Saturday, August 26, 2006

Musings on the GWOT

While dramatic sounding and apparently important, The Global War on Terror is a fraud. I have commented before on my taking issue with the use of this term, especially when it is used in connection with the invasion of Iraq.
I refuse to legitimize the term War on Terror, both the use of the term and most of the acts committed under its banner, because it perpetuates the conflation of 9/11 and Iraq.
But there are many other problems with the use of the term GWOT. Among them are the facts that it's not really global (any American war-making ability is essentially bogged down in Iraq) and it's not a war -- the only real war was in Iraq (and it wasn't "on terror") and it's no longer a war. But the aspect that I want to address here is the use of the word: terror (and its progeny, terrorists and terrorism, and more recently, Islamofacism).

Much is lost from the discussion when terms like 'terrorists' and 'terrorism' are employed so frequently and so casually. Things could be clarified greatly if we were to endeavour to speak more precisely. I understand that those who first pressed these terms into service (the Rovians of BushCo) did so deliberately, so as to confuse and mislead people, but my concern here is with those among us who have embraced the terms -- who have accepted them into the public lexicon and legitimized them with their use.

When I speak of precision I am referring to the importance of making precise distinctions about what exactly we mean when we talk about terrorists i.e. what characteristics distinguish the terrorist from anyone else. This is the opposite of the conflation practiced by the Rovians whose over-generalizations are deliberate (and akin to Colbert's "truthiness") and whose goal is to make people feel a certain way and to predispose them to support a certain course of action because it "feels true". Indeed, if what is being asserted or framed or "truthied" were true, then what was being suggested might well be the appropriate course of action. But there is no substance behind these assertions -- they don't stand up to scrutiny.

In order to act correctly, one must understand the situation or circumstances in which one finds oneself. In order to understand this, one must have complete and accurate information and have performed some rigorous analysis on it. So, to get back to the so-called terrorists and their antipathy towards the U.S....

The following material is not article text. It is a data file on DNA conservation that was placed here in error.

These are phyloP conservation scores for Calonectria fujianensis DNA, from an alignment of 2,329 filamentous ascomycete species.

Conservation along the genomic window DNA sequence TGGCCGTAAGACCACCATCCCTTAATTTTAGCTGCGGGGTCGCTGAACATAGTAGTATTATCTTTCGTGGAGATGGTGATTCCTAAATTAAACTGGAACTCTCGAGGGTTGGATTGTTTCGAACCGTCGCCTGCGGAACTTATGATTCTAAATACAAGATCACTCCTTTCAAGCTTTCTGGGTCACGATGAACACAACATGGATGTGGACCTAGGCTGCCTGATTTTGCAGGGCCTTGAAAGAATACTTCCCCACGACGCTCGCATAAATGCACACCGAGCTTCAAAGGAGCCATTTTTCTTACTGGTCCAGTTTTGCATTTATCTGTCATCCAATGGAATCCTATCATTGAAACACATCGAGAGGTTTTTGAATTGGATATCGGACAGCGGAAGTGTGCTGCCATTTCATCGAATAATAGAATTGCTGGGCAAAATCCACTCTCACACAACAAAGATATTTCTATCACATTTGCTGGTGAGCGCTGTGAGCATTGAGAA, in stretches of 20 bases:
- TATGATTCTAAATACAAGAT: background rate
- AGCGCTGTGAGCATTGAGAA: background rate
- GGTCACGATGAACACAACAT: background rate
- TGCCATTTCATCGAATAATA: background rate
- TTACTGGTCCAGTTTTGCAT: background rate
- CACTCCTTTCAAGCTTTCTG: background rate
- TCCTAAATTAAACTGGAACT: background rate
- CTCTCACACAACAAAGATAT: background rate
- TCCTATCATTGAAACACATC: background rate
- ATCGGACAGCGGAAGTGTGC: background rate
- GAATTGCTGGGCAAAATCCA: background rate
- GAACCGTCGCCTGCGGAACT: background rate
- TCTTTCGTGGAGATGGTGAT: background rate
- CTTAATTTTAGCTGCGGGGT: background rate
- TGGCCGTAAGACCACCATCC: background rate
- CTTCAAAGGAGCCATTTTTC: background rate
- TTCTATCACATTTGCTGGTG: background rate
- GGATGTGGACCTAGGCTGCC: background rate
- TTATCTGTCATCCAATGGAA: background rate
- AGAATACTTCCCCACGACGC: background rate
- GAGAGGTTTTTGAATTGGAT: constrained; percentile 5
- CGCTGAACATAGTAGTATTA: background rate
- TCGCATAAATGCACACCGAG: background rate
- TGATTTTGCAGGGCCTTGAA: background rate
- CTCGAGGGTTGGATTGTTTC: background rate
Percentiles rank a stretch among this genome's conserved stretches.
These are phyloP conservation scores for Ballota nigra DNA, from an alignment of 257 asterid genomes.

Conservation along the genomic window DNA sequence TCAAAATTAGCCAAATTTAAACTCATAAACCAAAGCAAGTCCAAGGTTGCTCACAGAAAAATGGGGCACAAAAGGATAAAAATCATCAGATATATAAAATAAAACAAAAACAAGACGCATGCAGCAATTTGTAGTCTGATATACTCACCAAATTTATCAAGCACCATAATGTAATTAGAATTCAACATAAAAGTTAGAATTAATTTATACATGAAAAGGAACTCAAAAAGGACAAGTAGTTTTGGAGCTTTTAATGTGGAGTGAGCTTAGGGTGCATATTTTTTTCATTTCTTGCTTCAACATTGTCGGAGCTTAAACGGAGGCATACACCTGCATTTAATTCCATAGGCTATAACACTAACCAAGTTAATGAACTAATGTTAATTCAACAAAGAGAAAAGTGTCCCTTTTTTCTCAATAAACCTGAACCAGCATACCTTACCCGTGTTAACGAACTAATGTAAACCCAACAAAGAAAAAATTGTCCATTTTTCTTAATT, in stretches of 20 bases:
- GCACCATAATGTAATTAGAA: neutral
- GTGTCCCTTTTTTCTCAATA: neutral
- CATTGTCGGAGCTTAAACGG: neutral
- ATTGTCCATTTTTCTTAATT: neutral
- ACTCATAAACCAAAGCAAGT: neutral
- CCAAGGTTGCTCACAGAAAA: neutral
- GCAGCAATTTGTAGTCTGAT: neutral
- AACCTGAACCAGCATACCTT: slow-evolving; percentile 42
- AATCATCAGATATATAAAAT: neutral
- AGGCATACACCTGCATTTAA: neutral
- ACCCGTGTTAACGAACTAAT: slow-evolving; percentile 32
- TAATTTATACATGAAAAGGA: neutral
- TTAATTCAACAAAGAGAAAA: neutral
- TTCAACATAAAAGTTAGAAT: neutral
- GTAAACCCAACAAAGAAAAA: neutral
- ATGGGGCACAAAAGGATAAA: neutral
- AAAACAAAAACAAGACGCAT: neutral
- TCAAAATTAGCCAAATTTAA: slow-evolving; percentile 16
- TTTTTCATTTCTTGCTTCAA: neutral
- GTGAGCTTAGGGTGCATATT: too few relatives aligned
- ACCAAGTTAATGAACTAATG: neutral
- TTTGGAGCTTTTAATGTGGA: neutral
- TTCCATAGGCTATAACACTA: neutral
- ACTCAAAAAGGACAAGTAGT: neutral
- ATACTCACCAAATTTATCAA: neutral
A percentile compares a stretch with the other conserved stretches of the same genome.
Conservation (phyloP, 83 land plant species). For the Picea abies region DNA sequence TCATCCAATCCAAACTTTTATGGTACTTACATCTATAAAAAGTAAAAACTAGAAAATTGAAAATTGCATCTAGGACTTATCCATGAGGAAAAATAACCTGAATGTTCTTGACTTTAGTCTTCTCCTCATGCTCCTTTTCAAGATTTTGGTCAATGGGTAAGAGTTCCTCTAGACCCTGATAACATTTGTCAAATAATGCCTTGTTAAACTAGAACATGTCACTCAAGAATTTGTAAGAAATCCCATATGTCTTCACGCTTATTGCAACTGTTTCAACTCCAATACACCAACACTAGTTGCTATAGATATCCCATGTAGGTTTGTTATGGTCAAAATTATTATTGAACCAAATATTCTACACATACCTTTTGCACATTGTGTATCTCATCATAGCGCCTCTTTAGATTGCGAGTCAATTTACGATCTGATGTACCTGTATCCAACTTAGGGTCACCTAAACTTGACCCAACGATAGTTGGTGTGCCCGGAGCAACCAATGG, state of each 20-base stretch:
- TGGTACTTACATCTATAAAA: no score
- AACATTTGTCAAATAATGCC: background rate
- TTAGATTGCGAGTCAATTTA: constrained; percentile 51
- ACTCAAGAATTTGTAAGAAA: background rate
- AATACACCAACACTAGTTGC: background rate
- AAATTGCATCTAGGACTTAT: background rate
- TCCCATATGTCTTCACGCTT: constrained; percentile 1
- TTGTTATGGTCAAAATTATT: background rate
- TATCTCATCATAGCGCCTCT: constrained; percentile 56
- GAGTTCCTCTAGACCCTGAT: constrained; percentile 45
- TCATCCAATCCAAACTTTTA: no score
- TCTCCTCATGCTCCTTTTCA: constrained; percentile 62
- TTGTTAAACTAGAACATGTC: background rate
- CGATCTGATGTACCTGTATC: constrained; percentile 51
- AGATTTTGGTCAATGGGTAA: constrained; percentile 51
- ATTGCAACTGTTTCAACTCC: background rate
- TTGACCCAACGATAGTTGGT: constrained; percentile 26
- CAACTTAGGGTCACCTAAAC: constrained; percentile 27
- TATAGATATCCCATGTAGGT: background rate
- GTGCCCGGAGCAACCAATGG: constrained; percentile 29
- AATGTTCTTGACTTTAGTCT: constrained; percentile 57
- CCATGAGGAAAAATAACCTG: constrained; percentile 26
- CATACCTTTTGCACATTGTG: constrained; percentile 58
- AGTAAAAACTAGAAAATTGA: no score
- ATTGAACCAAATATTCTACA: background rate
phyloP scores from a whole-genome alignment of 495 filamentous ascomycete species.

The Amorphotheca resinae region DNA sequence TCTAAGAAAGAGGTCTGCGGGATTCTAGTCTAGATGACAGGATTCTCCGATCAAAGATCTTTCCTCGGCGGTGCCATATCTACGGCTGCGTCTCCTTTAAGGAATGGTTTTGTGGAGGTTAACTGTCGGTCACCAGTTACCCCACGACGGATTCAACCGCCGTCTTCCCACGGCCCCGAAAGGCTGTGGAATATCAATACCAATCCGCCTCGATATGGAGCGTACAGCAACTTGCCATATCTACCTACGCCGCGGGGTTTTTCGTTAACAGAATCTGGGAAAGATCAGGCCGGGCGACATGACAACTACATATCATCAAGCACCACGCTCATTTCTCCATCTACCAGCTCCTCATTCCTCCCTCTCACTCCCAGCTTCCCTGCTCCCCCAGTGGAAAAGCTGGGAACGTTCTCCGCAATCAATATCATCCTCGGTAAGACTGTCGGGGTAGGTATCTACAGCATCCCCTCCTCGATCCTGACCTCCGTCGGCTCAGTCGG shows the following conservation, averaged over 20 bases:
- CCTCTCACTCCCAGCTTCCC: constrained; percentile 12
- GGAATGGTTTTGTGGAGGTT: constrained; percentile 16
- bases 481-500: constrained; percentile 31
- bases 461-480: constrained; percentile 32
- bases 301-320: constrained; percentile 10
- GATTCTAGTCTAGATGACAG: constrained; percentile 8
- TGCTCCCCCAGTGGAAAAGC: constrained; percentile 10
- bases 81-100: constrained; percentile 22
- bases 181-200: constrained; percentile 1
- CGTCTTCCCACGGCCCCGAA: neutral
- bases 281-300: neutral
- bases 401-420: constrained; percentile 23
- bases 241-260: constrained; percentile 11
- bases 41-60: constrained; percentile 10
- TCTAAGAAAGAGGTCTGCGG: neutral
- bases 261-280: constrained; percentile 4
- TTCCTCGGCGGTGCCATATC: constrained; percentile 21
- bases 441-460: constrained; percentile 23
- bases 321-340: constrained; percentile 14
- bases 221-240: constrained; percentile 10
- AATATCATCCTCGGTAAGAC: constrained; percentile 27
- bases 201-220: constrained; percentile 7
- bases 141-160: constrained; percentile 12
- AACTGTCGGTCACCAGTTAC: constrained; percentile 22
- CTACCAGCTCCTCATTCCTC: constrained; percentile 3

There are indeed people "out there" who are angry and the focus of their anger is directed rather generally towards "America", but I think it worthwhile to try to be a little more precise --for example, to distinguish between whether it's the country and its citizens, on the one hand, or it's the leaders and their policies, on the other, which are the target of this ill will. It's equally important to determine who exactly "these people" are and the nature and degree of their antipathy and, perhaps more important still, whether or not they would act on their hatred. Using the term, as BushCo does, to refer to anyone they don't like, is not how it's done.

First of all, this is not a homogeneous group. The fact is that one could define a group made up of self-described "America-haters" and find that you haven't described anyone in the group well enough to locate them on a map, let alone, pick them out of a line-up. The fact that you might have grouped them doesn't make them a group in any meaningful sense of the word. They don't know each other, they don't have the same goals, they don't work in concert (they probably don't even like each other) and they don't even hate the same things about America. So you can see that it is a pretty useless exercise if your goal was to describe or understand these people. But, as I have said before, that wasn't the Rovian's purpose.

As for the causes of this hatred... they hate America because of what the U.S. represents to them or what the U.S. has done to them or to those with whom they empathize. It's not true, as GWB claims, that "they hate us for our freedom". I'm confident that if we got this malevolent group to articulate why they hated America, there would be a long and varied list of grievances. To the extent that there is any commonality in the rationales for this hatred, it is most likely American foreign policy and its consequences for the people we're discussing.